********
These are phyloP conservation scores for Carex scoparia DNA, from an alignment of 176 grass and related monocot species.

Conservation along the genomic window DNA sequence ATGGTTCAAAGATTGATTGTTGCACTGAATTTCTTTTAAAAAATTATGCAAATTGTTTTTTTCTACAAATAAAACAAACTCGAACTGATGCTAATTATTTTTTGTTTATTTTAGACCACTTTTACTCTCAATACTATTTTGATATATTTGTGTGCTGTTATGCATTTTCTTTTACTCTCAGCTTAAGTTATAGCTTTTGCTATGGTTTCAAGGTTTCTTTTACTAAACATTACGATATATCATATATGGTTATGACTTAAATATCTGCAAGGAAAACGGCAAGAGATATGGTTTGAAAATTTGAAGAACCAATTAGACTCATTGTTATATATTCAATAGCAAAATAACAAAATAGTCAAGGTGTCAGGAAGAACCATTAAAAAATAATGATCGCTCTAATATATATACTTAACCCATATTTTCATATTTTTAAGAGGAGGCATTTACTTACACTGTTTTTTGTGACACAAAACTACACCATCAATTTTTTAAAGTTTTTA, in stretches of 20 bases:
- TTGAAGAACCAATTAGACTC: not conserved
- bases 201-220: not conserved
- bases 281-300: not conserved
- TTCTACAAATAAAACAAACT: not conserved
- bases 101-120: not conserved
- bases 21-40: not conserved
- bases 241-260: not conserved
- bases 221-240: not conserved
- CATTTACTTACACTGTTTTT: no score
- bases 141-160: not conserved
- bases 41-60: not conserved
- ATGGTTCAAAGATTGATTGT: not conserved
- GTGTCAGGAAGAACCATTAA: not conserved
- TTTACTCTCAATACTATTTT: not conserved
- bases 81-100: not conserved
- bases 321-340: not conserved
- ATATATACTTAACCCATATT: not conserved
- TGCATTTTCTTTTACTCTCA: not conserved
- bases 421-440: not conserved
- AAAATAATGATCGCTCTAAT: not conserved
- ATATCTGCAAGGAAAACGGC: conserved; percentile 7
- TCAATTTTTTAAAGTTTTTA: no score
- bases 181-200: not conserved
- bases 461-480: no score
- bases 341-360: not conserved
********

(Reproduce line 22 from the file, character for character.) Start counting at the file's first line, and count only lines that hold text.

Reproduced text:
- AAAATAATGATCGCTCTAAT: not conserved